Saturday, March 11, 2000
Single adult population in
Lebanon is skyrocketing
A story published today in the Daily Star reports that young
Lebanese adults are either delaying marriage or not marring at all. The drop in the
marriage rate is attributed to the effects of previous civil war and strife in Lebanon.
The civil war, which led to an imbalance in the numbers of unmarried
men and women, and the current socio-economic situation characterized by low salaries and
a high cost of living, are among the many factors preventing young Lebanese from marrying.
Marriage rates in Lebanon have plummeted to levels lower than in any
other country in the region and one of the lowest in the world, according to the National
Human Development Report, a UNDP study that focuses on Youth and Development and is based
on the 1996 Population and Housing Survey of Lebanon, which covered 64,472 households and
3.1 million people. The study shows that in Lebanon marriage is often delayed for
In 1996, the average marriage rate for young people aged 18-24 in
Lebanon was five per 1,000 people compared to 8.6 per 1,000 in Syria and 9.1 per 1,000 in
The average age for first marriages rose from 29 for males and 23
for females in 1970 to 31 and 27.5 respectively in 1996. In America, the average age for
first marriages is 25 for males and 23 for females. In Arab countries the ages vary
between 25 and 28 for men and 21 and 25 for women.
The number of single women aged 25 and above doubled in Lebanon
between 1970 and 1996.
Prem Saxena, professor and chairman of the Department of Population
Studies at the American University of Beirut, classifies the current marriage situation in
Lebanon as a "social problem." He based his conclusions on his 1998 study:
Trends in Age at First Marriage and the Impact of Civil War on the Marriage Market in
Saxena said the civil war had an impact on marriage rates in two
ways. "First, because of economic hardship, people are unable to form households, the
primary requirement of a marital union. A couple needs the capital to invest in marriage
and a house, and in Lebanon today this pushes people either to marry late or to not marry
Demographic consequences of war have an impact, too, Saxena said.
The Mate Availability Ratio (MAR) the proportion of single males in a particular age group
per 100 females had suffered. "The largest fatality group during the civil war was
young males and young males were the group most likely to emigrate for work during and
after the war," he said. "All this has resulted in an imbalance in the sex ratio
among people of marriageable age in Lebanese society, where marriage is still a necessary
institution for a cohabitation of the sexes.
Tuesday, March 7, 2000
Another call to expand Canadian
same-sex reform to protect all unmarried relationships of dependency
An editorial published today in the Montreal Gazette calls upon the
federal government to expand the proposal pending in Parliament from a same-sex benefit
bill to a broader measure.
Now before Parliament is Bill C-23, omnibus legislation in which
same-sex partners would be included in the definition of common-law partners. They would
be granted the same benefits and obligations as unmarried heterosexual couples and most of
the benefits given to married couples under federal law.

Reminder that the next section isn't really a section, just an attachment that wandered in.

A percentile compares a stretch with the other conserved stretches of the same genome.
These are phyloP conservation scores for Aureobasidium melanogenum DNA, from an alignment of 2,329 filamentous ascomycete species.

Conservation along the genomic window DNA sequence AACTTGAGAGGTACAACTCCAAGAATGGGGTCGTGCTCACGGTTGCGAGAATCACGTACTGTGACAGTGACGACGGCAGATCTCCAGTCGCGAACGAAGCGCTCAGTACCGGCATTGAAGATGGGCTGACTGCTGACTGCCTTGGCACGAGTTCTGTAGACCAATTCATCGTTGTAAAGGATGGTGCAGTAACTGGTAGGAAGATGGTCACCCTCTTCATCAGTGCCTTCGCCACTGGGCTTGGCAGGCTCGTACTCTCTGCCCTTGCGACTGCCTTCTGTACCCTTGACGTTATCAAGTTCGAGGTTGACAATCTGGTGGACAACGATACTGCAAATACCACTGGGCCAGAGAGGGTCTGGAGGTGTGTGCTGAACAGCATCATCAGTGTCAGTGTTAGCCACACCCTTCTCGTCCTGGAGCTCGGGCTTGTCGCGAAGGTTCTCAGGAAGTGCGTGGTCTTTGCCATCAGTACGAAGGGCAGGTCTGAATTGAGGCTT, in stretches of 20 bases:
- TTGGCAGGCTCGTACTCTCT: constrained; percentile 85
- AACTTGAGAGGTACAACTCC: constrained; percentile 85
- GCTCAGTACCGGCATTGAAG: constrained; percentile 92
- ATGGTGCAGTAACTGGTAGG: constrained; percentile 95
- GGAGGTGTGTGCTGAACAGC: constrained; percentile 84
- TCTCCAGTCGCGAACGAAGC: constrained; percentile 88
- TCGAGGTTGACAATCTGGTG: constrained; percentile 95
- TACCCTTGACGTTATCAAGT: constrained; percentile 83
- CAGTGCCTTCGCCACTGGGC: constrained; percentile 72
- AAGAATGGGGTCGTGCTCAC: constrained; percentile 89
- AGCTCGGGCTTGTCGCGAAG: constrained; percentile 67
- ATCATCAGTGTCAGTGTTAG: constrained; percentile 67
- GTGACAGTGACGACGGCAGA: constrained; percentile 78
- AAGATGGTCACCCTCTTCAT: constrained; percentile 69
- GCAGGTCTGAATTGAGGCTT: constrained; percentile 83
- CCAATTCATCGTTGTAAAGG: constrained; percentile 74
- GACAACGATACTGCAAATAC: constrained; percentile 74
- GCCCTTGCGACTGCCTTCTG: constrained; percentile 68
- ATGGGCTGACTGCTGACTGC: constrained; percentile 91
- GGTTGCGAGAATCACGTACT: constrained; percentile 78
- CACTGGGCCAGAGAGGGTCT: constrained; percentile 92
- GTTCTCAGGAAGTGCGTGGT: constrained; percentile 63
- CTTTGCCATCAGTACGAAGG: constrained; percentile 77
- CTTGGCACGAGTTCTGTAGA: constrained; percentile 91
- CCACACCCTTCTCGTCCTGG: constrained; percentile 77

Under Bill C-23, a same-sex partner would be able to claim a tax
credit for his or her dependent partner, just as married couples and common-law partners
can do now. Similarly, a surviving partner from a same-sex relationship could qualify for
survivor's benefits under the Canada and Quebec Pension Plans.
In all, the federal law would revise 68 statutes affecting 20
federal departments and agencies in order to ensure that the definition of common-law
relationships includes same-sex couples.
In introducing the measure, Justice Minister Anne McLellan stated
that her legislation is all about "fairness." The editorial says that
"she's only half right."
"While the bill would end the kind of legal discrimination
against gay and lesbian couples that has already been struck down by the courts, it would
deny the same kind of benefits to other relationships of dendency that are not sexual in
nature: a pair of sisters living together or an unmarried son supporting his mother at
home, " the editorial explained.
The newspaper recommends that the government "take sex out of
the calculation of benefits. It's time to acknowledge the diversity of Canadian households
and to make clear that a commitment to live together in economic interdependence is what
counts, not the fact of a sexual relationship."
The same observation might be made here in the United States where
most domestic partner benefits laws and programs exclude unmarried blood relatives. One
might ask whether these relationships of dependency are less worthy of legal protection
and economic benefits than relationships involving sexual intimacy.
Monday, March 6, 2000
Alcohol involved in nearly half
of all pregnancies in Britain
A story published today by the London Guardian reports that most
half of all children are conceived by parents who at the time are over the drink drive
A new survey shows that more than four in 10 couples had been
drinking on the night life was created, with the woman having had on average four drinks
and the father five.
The survey was conducted for Pregnancy and Birth magazine.
The findings, based on questionnaires from 2,000 women, reveal that
the average age of a British mother is 28 years, and 31 for her partner. Two-thirds of
children are born to married couples, 26% to cohabiting parents, and one in 10 babies are
born to single mothers.